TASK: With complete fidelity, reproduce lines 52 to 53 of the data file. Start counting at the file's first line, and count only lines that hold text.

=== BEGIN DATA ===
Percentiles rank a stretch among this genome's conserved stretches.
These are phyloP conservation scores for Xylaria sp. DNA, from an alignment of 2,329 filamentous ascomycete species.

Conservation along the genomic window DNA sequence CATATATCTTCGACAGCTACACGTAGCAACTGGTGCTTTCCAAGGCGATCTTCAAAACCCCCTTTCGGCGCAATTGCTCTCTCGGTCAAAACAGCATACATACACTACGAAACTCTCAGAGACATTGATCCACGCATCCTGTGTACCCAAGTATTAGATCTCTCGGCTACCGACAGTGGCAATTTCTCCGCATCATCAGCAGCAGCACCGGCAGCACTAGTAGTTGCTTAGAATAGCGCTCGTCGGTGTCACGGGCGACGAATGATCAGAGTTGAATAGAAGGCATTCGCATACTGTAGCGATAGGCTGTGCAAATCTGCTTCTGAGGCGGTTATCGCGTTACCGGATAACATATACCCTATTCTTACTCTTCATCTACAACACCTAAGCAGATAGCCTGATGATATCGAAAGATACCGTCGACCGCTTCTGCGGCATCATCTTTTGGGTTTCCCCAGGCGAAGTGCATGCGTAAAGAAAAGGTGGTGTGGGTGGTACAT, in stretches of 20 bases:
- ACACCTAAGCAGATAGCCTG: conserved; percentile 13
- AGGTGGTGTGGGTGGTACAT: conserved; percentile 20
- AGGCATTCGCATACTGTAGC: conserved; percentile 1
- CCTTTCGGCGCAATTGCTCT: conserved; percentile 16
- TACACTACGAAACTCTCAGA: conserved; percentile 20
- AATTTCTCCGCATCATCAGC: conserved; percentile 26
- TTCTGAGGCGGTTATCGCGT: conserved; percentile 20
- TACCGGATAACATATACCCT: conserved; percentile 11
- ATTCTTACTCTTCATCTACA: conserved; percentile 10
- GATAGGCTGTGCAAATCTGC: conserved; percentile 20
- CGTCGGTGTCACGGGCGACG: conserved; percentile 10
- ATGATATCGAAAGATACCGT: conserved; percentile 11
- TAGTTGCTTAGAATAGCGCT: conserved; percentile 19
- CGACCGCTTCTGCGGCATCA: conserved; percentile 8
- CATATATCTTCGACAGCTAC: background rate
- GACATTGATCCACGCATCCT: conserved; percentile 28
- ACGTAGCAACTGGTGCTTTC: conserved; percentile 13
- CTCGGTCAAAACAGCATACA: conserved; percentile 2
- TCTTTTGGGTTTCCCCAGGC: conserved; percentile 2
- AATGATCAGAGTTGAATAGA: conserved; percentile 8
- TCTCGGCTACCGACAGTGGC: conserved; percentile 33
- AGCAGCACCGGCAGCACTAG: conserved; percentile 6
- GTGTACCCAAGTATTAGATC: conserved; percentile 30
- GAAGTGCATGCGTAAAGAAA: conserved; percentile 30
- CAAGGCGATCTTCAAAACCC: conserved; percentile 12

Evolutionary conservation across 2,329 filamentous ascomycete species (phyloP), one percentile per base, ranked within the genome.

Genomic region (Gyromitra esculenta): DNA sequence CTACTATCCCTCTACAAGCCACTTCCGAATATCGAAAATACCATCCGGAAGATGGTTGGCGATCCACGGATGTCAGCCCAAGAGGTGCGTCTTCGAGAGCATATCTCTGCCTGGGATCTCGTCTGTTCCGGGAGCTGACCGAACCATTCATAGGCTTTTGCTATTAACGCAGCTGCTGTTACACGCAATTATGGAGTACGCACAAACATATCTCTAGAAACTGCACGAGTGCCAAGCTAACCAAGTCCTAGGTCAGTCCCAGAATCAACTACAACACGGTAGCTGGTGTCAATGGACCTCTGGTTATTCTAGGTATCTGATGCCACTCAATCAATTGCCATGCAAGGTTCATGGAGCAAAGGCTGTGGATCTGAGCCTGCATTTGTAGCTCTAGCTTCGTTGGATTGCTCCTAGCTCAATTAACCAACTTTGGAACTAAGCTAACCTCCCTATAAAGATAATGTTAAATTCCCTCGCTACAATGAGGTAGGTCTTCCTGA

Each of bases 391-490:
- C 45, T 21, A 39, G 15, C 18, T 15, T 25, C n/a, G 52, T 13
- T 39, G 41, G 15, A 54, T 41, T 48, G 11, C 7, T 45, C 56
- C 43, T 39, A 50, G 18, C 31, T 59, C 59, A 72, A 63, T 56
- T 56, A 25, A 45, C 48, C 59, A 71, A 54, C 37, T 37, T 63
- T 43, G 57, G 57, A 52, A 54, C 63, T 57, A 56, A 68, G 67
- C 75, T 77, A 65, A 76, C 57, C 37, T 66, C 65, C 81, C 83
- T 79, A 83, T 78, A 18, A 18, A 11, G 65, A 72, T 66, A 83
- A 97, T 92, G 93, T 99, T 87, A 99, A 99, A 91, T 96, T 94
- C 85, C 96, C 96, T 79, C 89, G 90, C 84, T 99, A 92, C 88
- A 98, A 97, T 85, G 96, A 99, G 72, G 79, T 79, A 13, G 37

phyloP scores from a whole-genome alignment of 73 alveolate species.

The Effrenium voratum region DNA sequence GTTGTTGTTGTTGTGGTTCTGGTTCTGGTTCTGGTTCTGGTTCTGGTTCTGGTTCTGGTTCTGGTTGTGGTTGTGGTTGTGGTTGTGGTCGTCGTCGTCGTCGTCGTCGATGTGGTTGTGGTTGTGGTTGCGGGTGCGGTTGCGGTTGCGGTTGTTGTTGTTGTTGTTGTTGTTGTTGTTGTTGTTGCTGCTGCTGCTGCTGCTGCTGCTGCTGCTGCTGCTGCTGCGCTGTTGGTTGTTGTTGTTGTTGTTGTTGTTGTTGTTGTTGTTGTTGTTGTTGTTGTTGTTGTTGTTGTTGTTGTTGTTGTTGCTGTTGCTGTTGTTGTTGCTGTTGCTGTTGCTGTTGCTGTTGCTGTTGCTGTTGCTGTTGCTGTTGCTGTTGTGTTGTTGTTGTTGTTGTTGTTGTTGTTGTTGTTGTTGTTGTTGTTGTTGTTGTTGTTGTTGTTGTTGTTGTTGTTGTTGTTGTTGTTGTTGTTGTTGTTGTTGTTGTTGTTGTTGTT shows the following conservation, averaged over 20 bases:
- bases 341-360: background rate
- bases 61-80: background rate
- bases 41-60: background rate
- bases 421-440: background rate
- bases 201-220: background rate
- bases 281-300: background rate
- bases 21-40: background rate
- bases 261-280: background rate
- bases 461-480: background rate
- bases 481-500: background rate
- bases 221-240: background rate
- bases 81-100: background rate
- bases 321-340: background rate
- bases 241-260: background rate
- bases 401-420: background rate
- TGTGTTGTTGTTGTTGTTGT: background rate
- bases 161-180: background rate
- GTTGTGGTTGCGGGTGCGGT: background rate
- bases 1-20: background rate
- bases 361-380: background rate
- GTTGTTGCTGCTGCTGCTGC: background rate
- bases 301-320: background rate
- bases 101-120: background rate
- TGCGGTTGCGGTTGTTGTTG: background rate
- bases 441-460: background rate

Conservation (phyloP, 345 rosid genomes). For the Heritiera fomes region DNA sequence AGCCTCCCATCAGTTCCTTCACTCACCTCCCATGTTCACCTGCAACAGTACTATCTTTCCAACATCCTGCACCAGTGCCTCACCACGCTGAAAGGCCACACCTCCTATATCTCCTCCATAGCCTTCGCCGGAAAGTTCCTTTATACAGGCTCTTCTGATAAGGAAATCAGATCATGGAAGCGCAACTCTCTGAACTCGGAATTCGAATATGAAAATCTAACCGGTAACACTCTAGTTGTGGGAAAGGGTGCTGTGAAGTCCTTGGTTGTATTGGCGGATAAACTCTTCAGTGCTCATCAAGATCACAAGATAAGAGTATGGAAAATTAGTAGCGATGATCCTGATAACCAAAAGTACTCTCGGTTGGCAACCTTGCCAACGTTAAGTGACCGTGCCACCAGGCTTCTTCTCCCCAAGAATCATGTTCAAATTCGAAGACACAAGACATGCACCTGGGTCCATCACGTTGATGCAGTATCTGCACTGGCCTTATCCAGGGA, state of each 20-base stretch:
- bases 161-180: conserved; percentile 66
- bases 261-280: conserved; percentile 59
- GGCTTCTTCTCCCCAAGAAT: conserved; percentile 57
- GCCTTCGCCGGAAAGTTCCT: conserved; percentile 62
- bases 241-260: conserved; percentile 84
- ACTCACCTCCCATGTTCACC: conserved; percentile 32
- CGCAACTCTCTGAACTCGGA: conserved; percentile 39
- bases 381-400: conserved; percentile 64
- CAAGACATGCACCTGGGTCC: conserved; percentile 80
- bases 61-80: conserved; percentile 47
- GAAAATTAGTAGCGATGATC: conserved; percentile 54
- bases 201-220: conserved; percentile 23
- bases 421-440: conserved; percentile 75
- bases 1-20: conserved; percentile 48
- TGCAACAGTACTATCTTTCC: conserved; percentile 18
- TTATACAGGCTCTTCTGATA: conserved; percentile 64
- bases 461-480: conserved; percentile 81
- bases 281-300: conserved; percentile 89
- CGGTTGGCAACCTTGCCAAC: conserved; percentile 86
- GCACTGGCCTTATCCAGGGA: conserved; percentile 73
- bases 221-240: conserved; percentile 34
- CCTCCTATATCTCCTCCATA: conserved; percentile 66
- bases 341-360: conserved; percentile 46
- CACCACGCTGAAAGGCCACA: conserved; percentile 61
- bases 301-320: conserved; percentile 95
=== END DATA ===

- bases 461-480: background rate
- bases 481-500: background rate